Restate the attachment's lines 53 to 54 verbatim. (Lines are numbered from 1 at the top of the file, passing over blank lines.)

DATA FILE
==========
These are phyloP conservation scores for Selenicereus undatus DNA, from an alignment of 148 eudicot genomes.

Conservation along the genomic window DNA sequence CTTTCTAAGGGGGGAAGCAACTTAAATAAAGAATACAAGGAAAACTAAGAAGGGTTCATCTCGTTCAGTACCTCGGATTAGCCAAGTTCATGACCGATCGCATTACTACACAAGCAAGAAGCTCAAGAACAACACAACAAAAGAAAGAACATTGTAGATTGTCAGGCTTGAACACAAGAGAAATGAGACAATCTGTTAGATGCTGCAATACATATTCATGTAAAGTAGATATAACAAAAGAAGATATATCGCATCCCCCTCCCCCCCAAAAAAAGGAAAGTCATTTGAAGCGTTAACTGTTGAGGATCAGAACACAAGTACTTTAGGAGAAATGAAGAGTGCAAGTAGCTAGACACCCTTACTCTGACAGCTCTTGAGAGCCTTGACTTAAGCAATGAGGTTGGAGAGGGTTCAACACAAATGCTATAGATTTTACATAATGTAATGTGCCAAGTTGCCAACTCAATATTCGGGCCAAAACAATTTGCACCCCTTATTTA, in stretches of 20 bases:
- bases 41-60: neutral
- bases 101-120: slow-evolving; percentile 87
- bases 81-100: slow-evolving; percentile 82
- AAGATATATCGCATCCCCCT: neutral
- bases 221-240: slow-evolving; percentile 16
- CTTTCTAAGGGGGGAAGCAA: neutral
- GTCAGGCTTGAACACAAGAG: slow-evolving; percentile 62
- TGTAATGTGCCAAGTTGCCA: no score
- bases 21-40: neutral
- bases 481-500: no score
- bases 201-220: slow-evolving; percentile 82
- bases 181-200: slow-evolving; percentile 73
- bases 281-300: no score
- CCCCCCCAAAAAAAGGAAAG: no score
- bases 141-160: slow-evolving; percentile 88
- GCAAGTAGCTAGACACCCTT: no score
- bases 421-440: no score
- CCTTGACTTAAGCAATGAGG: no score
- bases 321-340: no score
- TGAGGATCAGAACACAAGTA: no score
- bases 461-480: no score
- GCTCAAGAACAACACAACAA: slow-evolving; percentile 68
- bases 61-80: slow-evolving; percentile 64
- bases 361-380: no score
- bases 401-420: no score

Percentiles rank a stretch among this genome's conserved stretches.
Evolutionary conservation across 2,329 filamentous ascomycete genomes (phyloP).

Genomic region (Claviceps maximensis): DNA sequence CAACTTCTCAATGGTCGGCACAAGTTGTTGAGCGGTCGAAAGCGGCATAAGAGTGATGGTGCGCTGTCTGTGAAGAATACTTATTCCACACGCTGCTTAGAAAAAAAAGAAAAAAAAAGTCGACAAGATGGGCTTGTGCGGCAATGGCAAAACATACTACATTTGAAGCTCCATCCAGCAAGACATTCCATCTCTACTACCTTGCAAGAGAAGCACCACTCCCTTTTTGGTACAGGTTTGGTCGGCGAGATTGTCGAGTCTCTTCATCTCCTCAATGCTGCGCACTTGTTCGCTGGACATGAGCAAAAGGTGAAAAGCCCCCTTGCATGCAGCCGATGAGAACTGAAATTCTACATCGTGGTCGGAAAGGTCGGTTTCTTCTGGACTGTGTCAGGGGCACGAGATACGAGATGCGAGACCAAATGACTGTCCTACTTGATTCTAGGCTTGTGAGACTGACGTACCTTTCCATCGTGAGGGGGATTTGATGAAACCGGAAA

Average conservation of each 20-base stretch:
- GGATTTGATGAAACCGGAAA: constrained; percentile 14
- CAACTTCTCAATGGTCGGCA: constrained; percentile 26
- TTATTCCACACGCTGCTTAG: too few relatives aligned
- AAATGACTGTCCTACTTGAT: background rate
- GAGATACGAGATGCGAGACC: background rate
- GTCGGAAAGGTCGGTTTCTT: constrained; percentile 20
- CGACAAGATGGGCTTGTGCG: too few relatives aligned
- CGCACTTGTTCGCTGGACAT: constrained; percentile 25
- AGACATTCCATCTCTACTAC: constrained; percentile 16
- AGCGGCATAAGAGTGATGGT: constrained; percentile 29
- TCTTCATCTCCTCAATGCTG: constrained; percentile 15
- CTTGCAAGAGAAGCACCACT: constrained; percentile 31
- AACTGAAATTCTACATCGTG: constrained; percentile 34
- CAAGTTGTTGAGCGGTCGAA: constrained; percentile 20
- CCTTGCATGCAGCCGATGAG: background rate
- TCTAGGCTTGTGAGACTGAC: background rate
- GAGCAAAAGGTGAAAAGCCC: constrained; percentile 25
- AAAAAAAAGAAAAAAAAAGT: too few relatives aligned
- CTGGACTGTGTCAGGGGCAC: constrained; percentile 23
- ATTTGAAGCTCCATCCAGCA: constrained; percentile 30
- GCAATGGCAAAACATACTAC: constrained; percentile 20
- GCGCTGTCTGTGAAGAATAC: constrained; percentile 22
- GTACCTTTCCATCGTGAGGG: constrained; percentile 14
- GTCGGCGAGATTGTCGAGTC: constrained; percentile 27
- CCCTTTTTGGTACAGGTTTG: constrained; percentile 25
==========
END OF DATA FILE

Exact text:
- GCGCTGTCTGTGAAGAATAC: constrained; percentile 22
- GTACCTTTCCATCGTGAGGG: constrained; percentile 14